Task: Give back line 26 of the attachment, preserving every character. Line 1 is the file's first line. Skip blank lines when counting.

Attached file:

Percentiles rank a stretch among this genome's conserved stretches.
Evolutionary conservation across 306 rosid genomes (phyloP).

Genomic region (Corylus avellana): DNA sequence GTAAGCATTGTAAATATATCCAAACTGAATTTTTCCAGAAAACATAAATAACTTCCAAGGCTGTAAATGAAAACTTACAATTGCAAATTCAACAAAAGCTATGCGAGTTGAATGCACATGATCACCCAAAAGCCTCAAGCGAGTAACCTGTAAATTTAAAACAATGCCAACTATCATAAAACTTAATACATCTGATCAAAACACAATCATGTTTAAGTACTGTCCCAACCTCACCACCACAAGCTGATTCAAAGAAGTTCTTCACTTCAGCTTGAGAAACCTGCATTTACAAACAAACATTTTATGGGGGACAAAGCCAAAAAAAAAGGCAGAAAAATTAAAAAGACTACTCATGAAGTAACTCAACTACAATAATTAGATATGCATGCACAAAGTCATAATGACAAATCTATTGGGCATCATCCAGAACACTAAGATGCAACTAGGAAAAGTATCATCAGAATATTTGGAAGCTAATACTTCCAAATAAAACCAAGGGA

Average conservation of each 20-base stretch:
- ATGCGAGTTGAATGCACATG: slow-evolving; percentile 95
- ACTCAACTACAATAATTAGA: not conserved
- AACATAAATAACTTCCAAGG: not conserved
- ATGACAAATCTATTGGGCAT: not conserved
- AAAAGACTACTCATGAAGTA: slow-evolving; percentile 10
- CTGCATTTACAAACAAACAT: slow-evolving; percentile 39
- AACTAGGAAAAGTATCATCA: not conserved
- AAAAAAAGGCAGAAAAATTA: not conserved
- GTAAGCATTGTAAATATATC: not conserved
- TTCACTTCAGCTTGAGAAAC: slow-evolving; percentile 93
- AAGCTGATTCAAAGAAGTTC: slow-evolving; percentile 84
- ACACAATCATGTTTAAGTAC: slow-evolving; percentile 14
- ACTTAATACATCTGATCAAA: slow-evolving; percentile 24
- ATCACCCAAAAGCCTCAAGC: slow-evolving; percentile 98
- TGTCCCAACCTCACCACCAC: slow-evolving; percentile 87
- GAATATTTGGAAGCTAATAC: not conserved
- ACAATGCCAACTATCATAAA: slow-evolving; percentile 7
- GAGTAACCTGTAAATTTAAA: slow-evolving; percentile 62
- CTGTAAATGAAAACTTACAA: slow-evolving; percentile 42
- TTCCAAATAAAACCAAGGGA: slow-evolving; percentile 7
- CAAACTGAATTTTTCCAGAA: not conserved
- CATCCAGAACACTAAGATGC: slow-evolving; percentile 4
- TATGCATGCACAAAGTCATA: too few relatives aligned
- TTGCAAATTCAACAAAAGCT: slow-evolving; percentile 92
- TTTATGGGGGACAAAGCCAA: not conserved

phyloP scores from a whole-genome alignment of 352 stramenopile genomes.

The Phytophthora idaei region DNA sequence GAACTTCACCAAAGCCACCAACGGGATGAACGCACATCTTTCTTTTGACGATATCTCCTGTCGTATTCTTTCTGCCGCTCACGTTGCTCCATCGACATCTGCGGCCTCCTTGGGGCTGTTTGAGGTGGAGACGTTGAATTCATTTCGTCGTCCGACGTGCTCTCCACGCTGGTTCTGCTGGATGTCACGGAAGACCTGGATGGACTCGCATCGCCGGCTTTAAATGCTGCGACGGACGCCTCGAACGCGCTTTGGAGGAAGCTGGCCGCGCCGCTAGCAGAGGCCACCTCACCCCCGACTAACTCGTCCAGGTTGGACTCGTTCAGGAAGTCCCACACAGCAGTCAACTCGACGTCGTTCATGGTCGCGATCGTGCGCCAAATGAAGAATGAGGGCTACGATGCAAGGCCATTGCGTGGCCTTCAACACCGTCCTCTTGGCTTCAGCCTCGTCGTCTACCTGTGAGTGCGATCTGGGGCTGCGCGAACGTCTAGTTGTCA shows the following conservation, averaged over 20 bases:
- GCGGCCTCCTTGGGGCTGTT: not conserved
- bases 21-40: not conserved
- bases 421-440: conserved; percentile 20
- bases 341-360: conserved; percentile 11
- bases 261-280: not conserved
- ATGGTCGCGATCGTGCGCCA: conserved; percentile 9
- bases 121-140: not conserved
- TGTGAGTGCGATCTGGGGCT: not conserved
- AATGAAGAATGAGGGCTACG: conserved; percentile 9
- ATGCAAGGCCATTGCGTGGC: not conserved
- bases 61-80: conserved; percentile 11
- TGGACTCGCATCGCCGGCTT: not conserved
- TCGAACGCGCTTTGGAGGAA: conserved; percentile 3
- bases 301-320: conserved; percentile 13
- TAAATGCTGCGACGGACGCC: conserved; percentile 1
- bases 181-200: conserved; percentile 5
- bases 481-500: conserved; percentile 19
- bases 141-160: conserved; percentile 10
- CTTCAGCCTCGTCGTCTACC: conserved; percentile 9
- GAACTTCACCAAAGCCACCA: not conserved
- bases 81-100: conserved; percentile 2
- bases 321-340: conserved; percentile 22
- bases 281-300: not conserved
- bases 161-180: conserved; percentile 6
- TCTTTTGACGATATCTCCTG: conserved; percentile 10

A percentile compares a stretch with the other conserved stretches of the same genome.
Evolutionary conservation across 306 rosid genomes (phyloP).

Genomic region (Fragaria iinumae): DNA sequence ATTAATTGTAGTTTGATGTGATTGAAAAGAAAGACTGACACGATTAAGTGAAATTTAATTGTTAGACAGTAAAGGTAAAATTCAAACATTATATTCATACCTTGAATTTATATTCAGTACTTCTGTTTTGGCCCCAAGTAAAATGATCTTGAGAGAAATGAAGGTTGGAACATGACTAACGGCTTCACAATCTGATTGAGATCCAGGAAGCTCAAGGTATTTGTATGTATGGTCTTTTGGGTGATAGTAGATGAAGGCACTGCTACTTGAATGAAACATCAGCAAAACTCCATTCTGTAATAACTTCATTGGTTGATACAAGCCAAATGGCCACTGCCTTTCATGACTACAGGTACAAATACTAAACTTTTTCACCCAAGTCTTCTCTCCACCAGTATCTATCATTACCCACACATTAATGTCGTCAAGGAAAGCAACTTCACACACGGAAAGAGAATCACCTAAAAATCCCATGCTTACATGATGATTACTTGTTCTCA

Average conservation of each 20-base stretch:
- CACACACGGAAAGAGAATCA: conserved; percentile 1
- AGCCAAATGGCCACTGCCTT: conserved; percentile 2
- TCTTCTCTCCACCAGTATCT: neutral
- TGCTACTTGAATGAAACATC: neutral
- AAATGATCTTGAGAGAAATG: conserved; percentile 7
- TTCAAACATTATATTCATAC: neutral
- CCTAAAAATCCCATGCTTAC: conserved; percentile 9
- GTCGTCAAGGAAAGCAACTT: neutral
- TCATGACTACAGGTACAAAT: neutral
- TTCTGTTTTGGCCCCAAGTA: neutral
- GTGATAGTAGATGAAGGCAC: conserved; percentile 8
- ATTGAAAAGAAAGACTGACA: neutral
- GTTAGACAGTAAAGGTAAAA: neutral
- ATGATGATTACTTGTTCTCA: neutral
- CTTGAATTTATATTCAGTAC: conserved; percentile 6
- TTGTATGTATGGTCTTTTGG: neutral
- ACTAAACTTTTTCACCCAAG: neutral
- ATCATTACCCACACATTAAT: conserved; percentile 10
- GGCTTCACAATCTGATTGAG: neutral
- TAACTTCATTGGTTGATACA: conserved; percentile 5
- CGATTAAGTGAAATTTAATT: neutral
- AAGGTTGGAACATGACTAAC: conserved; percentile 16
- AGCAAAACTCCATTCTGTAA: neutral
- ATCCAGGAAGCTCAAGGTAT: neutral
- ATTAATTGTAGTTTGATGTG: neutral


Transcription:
- CATCCAGAACACTAAGATGC: slow-evolving; percentile 4